Many Chicago business leaders have probably already heard that there’s a new tax on the business scene. As the Cloud has continued to dominate the business space, regulators have taken notice and there is now a cloud-computing tax that affects businesses’ cloud usage and delivery. This tax impacts not only the Chicago businesses that are taking advantage of the Cloud, but also everyday users who rely on Cloud-based products and services.
The Chicago cloud-computing tax was originally announced in June 2015 as a clarification that Chicago’s 1995 nonpossessory computer lease tax does indeed apply to cloud software and services. However, this original announcement was met with much pushback from the Chicago business community. Tax regulators went back to the drawing board and by November 2015 they had decreased the tax rate on certain transactions from 9.0% to 5.25%.
These rates officially took effect on January 1st, 2016. This means, for the last three years Chicago businesses and consumers that rely on the Cloud have been subject to paying this Cloud computing tax. However, despite a few years on the scene, many businesses are still scratching their head, wondering how the tax works and if their business is supposed to be collecting it from their consumers. Don’t sweat it. We’ve got you covered. Read on for a checklist that includes everything you need to know about the Chicago Cloud-computing tax.
Whose affected by the tax?
The tax takes effect when a customer located in the city of Chicago uses the Cloud to remotely access a provider’s computer or software – whether the hardware or software is located within Chicago city limits or not.
There is a short list of specialized categories of transactions that are exempt from the tax, however, overall, only three blanket exemptions exist, including:
How much is it?
There are two different rates associated with the Chicago Cloud-computing tax which are determined as a percentage of the lease payments. Here are the two different transaction types and the corresponding tax rates:
It’s important to note that the taxes are directly linked to lease payments, so if remote use is free, no tax is applied to the Cloud-computing access.
Is locally stored data subject to the tax?
Let’s say you charge a fixed rate to store data for consumers locally, off the Cloud and on an on-site computer. Will you be taxed on this data storage? The short answer is no.
Charges for storing data on a local computer are not subject to the Chicago Cloud-computing tax, as long as the charges are just for data storage. Keep in mind, though, that if a customer is later charged for accessing that stored information from a remote location in Chicago, the remote access is taxable.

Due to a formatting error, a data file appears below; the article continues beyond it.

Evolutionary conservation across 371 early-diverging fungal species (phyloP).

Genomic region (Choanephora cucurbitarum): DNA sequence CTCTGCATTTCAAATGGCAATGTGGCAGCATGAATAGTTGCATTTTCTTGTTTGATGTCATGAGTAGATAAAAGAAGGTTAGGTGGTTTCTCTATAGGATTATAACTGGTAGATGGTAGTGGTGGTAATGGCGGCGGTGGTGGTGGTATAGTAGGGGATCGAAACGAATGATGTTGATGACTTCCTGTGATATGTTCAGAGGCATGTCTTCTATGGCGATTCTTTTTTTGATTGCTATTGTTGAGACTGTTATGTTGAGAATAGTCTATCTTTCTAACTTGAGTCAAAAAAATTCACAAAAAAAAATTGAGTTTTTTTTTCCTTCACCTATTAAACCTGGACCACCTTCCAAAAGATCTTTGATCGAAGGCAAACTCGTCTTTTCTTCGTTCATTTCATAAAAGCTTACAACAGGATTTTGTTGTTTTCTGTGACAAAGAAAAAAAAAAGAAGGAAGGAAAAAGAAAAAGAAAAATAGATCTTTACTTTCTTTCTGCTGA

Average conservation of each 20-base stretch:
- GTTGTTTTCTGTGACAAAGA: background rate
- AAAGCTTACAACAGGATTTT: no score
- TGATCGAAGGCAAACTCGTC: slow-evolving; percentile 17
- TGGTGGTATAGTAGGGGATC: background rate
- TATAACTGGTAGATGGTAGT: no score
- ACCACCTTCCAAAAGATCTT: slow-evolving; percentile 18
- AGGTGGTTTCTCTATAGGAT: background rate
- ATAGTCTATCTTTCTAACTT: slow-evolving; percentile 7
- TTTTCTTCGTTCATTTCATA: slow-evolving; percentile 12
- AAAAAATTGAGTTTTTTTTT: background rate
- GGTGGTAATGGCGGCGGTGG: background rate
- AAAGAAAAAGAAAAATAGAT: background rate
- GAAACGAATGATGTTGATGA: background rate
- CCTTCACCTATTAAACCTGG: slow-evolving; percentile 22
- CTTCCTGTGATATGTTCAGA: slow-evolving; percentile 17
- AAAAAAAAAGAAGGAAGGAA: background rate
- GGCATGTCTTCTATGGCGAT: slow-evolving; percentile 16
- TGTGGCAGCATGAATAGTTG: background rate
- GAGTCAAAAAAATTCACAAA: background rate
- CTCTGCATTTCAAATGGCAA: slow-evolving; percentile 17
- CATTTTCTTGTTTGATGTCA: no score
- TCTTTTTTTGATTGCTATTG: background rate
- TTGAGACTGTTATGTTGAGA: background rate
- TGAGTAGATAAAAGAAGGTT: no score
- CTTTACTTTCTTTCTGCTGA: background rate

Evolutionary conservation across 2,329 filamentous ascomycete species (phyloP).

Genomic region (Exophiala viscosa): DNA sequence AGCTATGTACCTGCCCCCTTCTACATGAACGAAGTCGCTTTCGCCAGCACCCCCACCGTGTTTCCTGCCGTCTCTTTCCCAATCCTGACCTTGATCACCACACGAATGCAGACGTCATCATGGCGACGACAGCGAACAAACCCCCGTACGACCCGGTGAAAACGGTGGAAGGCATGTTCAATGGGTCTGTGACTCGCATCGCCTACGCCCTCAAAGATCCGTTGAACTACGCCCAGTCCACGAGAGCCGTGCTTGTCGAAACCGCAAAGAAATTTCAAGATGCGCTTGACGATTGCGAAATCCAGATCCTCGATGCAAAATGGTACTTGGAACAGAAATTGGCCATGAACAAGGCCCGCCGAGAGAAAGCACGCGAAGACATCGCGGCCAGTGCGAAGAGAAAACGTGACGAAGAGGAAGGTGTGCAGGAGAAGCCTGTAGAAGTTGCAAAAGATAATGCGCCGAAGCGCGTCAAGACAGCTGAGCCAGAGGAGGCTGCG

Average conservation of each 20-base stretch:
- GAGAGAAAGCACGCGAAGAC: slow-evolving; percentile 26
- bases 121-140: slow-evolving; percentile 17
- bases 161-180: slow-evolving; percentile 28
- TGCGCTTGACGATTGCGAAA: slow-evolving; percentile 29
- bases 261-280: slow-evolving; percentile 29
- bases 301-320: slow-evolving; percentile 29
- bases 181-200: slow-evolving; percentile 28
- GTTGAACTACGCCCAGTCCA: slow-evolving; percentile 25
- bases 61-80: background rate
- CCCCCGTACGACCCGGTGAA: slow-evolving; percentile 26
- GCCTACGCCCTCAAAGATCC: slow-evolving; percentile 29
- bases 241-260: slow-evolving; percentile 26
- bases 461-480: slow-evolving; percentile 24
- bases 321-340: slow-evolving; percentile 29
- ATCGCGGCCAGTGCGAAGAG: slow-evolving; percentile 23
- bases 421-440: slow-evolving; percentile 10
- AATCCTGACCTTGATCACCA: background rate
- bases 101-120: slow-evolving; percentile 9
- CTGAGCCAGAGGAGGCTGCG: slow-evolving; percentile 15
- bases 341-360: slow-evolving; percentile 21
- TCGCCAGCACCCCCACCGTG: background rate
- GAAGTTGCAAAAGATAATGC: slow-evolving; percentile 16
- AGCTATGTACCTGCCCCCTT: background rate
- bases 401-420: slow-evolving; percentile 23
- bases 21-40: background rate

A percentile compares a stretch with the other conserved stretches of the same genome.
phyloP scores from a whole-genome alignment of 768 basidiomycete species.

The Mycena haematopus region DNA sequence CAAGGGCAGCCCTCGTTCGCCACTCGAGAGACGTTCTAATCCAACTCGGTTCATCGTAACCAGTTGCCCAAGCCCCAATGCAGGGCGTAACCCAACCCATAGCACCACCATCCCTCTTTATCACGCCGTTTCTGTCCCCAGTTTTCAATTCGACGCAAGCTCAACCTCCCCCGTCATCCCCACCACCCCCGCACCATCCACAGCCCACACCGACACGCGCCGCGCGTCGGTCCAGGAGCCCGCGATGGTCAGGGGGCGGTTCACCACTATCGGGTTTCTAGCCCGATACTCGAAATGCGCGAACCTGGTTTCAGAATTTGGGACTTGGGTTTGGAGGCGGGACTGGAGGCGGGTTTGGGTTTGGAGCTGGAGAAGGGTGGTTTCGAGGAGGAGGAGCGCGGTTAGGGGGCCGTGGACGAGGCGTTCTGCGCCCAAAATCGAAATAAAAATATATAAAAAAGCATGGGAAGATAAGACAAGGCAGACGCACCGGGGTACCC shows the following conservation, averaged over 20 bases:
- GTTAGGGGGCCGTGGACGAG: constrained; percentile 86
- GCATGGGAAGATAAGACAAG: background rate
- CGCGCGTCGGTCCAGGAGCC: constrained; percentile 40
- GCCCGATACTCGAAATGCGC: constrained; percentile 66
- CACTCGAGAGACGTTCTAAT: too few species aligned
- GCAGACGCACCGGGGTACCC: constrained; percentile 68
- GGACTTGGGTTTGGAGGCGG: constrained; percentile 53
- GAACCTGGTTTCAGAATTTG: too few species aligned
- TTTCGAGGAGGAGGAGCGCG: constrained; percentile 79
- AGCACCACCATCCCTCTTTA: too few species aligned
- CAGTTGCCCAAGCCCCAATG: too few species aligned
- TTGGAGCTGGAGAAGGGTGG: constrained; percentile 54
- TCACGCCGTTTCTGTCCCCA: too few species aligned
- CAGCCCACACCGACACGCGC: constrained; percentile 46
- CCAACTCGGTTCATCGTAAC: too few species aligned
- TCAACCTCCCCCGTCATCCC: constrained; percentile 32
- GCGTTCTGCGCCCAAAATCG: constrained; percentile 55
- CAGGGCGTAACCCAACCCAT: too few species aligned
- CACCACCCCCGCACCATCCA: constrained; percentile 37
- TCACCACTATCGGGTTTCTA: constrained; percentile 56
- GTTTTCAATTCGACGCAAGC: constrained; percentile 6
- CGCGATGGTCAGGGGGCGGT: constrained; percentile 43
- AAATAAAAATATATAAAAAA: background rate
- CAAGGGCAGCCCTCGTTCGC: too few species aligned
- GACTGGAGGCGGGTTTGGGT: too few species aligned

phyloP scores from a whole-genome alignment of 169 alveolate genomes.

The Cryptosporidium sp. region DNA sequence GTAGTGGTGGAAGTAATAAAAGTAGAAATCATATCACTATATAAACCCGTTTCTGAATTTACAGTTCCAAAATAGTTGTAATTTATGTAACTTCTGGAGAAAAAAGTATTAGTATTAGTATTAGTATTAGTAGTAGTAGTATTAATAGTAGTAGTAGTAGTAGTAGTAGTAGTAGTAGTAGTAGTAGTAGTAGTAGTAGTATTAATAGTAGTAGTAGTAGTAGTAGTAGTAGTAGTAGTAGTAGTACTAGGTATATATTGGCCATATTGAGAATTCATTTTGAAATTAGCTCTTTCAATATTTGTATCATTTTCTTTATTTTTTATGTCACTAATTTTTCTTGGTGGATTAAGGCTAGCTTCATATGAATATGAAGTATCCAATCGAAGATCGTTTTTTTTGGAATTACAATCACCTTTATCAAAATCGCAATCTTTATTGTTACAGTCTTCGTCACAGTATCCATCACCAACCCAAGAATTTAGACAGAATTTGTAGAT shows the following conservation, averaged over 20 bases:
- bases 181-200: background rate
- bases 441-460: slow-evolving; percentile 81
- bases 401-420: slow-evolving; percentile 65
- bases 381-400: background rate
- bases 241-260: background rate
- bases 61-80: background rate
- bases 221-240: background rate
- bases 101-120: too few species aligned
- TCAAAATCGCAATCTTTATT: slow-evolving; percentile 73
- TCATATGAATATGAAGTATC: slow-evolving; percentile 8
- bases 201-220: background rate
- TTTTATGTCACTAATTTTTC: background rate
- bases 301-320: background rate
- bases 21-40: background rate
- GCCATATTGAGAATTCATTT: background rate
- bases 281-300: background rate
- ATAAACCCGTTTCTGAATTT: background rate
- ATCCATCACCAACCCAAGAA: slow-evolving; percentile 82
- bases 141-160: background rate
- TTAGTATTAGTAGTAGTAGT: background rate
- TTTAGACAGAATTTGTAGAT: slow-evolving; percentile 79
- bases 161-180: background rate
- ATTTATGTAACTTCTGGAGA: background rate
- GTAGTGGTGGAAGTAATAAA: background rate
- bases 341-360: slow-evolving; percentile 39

Who pays the tax?
The direct consumer is responsible for paying the tax. However, this doesn’t mean service providers are without responsibility here. Providers are responsible for and required to collect the tax from their consumers.
If the provider fails to collect the tax, the customer is still liable to make payment directly through the City of Chicago website. It’s important to note that Chicago doesn’t require businesses to collect the tax unless they have a sufficient amount of contacts and connections with the city.
What about data use outside of Chicago?
Many providers have large customer bases wherein only some of their consumers are taking advantage of remote hardware and software access from within Chicago. The solution here is that if a provider’s charges cover access from both within and outside of Chicago, the charge is apportioned.
The City of Chicago has made clear that they will accept any reasonable basis for apportioning remote use in and out of the city so long as the apportionment is supported by financial records.
When it comes to consumers using remote Cloud-access on a mobile device, it goes without saying that the access could occur both within and outside of Chicago city limits. In this case, all access will be considered to take place at the primary office location disclosed by the consumer in the service agreement.
Are small businesses exempt?
Tax exemptions for Chicago small businesses currently only apply to “new small businesses.” Here’s the three requirements to meet the city’s definition of a “new small business”:
Now that we’ve outlined the basics, it’s time for you to put together a game plan. If you’ve read all this information and think you might be subject to paying or collecting this tax, it’s time to take an inventory of your business’ Cloud use and access to figure out where and how your Cloud interactions may be taxable.
Here’s the main priorities to consider when preparing for the Chicago cloud computing tax:
If you’re looking for a Chicago tech professional to help you determine the parameters of your Cloud-tax obligations, why not reach out to the team of Cloud experts at Infiniwiz. We’ve been providing IT consultation and support services in Chicago since 2002. We know the Chicago Cloud-computing tax in-and-out and we can help you make sure you’re paying or collecting what you’re supposed to.
Don’t sit around and wait to find out that you’re not paying or collecting the Chicago Cloud computing tax correctly. Reach out to the team at Infiniwiz with your questions and concerns. Before you know it, we’ll help you understand everything you need to know about the tax. Reach our team of IT professionals at (847) 250-1818.